It looks like more bad news for Donald Trump. His spokesperson sued the House January 6 Select Committee in December claiming that it had no authority to issue subpoenas for the ex-president’s bank records. A federal judge had other ideas.
The ex-president’s bank had already released Trump’s financial records to the Select Committee, but the former president wanted them returned. U.S. District Judge James Boasberg, who had been appointed by President Barack Obama, denied the spokesperson’s request. He said that the Constitution forbade courts from giving Congress orders.
Boasberg released a statement that read, according to The Hill:
‘There really is no question that this Court has no jurisdiction to order Congress under the Speech or Debate Clause to return documents that it has received.’
JPMorgan Chase’s subpoena was sealed. But the Select Committee’s spokesperson said that the Committee issued the November subpoena in the belief that the Trump spokesperson directed $200,000 to Stop the Steal, a nonprofit entity. This was directly prior to the January 6 failed coup.
Trump spokesperson Taylor Budowich released an email statement to The Hill. He claimed that he filed the lawsuit to find out whether a “partisan Congress” had limits against a private citizen:
‘As I have said since day one, the challenge I have brought forward is not merely about me or my personal bank records—besides a tendency to impulse buy on Instagram, there is little of interest to be found. Instead, it’s to answer the important question: are there any limitations preventing a partisan Congress from infringing on the rights and privacies of American citizens?’
Budowich’s statement continued:
‘After complying with this illegitimate committee, they know I have done nothing wrong. Yet, they are still weaponizing their power against their political opponents in such a way that should be chilling to every American. Regardless of where this case ends, the political pendulum will continue to swing and the Republican wave that is set to sweep the Midterms will look to this decision to inform its actions.’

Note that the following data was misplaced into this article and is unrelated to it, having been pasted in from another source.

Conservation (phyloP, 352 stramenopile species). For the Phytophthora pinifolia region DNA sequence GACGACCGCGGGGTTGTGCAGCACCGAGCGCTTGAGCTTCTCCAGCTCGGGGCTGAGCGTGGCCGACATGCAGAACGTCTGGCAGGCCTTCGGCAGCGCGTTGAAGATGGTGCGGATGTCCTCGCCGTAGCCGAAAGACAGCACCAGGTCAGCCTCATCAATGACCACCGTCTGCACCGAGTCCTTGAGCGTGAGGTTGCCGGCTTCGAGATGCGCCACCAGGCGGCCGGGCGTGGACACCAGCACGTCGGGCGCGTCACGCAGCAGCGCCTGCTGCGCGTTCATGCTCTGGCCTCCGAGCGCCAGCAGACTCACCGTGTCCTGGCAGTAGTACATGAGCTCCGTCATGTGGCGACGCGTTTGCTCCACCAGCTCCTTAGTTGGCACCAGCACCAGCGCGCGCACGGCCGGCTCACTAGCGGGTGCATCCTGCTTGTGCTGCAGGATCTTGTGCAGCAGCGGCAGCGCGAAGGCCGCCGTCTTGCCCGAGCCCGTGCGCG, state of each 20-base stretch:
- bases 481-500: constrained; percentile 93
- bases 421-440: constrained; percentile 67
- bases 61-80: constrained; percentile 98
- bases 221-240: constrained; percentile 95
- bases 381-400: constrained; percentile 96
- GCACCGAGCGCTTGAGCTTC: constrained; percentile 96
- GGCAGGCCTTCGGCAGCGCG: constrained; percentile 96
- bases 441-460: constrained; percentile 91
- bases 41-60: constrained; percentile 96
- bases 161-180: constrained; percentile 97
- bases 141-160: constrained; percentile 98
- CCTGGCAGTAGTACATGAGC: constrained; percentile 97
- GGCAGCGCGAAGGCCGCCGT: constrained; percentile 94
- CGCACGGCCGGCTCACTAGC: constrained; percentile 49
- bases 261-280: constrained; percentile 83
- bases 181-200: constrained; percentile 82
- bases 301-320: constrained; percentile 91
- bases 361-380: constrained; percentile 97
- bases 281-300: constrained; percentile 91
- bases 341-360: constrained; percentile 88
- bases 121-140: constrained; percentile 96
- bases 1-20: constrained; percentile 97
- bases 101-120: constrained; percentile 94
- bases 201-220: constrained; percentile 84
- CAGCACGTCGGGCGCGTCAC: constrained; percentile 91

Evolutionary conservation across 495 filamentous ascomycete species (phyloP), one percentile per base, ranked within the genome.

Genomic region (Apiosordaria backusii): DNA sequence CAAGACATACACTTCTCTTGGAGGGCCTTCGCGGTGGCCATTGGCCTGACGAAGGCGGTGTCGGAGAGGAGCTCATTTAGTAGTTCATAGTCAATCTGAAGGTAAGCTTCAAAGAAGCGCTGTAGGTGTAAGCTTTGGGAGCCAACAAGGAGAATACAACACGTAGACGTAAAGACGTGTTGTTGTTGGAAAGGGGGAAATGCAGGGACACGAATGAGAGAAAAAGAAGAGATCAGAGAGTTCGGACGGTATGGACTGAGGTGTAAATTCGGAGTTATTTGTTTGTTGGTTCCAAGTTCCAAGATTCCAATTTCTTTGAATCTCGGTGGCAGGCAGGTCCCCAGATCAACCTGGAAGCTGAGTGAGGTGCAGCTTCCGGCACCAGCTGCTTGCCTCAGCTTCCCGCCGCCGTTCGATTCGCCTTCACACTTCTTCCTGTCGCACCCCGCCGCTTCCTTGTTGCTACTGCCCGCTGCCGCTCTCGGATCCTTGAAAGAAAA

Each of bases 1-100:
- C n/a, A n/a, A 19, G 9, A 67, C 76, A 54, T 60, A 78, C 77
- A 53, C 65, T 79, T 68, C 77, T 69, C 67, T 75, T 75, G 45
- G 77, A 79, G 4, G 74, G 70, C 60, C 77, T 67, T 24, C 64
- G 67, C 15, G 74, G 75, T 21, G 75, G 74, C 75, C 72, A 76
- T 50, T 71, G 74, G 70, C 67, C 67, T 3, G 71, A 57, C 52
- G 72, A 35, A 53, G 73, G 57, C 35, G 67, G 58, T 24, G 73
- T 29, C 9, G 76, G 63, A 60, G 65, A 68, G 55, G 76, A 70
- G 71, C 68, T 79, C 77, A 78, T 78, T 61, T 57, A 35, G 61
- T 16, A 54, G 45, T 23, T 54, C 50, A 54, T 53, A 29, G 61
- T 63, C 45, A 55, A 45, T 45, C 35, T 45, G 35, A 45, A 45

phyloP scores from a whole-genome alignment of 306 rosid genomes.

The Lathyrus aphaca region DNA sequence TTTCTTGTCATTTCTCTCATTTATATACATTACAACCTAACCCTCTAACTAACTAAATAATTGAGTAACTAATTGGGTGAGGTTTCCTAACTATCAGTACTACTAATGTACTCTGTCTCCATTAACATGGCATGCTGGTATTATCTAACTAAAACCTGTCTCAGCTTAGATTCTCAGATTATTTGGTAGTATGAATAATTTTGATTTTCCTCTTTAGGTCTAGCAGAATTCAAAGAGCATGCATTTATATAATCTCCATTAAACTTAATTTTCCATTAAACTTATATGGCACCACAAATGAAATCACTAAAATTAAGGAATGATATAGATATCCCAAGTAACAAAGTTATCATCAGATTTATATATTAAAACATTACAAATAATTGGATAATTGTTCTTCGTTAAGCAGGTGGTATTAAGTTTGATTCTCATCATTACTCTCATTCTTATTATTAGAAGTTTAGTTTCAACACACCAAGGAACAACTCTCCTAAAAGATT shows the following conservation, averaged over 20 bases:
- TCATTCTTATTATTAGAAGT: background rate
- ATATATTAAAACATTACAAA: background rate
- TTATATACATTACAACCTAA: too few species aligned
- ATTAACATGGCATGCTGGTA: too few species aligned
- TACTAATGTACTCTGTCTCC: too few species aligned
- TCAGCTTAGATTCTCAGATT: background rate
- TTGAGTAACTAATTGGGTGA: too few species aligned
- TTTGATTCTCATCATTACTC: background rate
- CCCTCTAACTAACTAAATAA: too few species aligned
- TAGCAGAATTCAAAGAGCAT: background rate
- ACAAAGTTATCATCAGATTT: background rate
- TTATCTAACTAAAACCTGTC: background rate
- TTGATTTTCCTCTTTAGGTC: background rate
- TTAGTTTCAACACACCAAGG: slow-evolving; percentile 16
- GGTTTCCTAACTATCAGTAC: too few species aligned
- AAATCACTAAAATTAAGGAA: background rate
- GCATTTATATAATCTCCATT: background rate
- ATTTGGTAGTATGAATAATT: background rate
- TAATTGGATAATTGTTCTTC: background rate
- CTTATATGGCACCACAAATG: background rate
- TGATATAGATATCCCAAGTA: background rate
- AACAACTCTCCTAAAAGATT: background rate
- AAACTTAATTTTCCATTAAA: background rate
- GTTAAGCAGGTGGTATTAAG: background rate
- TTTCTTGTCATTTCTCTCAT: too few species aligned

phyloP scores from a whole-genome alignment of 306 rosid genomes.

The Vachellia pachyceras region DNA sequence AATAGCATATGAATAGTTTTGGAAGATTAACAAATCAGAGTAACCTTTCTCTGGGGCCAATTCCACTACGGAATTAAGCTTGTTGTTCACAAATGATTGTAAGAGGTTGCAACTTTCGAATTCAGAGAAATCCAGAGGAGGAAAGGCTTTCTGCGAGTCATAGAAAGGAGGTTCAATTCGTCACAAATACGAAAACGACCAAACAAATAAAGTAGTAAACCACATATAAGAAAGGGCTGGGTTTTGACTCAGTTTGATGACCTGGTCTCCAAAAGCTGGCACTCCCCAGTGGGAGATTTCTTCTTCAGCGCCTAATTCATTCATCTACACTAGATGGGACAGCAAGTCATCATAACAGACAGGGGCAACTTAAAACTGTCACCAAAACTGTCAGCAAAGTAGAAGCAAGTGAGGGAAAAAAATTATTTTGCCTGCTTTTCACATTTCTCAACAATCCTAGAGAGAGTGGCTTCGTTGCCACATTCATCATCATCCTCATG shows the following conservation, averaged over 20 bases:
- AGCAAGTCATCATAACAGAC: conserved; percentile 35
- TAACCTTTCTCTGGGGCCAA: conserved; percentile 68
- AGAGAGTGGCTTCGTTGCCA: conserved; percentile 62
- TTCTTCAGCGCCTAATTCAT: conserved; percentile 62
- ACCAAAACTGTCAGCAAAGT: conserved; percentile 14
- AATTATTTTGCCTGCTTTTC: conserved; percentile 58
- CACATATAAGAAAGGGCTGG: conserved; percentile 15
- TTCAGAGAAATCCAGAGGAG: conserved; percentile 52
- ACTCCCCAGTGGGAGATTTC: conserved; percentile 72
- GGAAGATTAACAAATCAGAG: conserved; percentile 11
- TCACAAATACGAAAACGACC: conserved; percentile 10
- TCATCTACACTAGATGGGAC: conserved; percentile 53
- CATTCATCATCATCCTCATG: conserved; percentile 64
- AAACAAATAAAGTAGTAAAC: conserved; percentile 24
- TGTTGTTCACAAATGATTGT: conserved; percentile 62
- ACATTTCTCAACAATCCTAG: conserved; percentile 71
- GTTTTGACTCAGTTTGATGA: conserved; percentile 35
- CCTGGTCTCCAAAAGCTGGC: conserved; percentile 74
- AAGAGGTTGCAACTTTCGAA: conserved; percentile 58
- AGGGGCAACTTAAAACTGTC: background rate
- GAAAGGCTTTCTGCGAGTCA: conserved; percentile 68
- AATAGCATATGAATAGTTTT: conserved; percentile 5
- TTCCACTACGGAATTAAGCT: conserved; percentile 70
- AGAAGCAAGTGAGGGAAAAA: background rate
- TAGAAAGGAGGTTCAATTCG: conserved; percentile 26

Attorney for Budowich, Christopher Dempsey, said during the hearing Thursday he would discuss the issue with his client.
The Select Committee’s Chair Bennie Thompson (D-MI) wrote to Budowich:
‘According to information provided to the Select Committee and press reports, you solicited a 501(c)(4) organization to conduct a social media and radio advertising campaign to encourage people to attend the rally held on the Ellipse in Washington, D.C. on January 6, 2021, in support of then-President Trump and his allegations of election fraud.’
The judge’s ruling came shortly after the U.S. Supreme Court (SCOTUS) ruled against Trump eight to one. That suit attempted to forbid the Select Committee from seeing White House documents currently held in the National Archives.
Former Attorney General Loretta Lynch at Paul, Weiss, Rifkind, Wharton & Garrison was the attorney for JPMorgan Chase. She appeared at the lawsuit hearing virtually.
The judge set January 27 as the next hearing to reevaluate the case.
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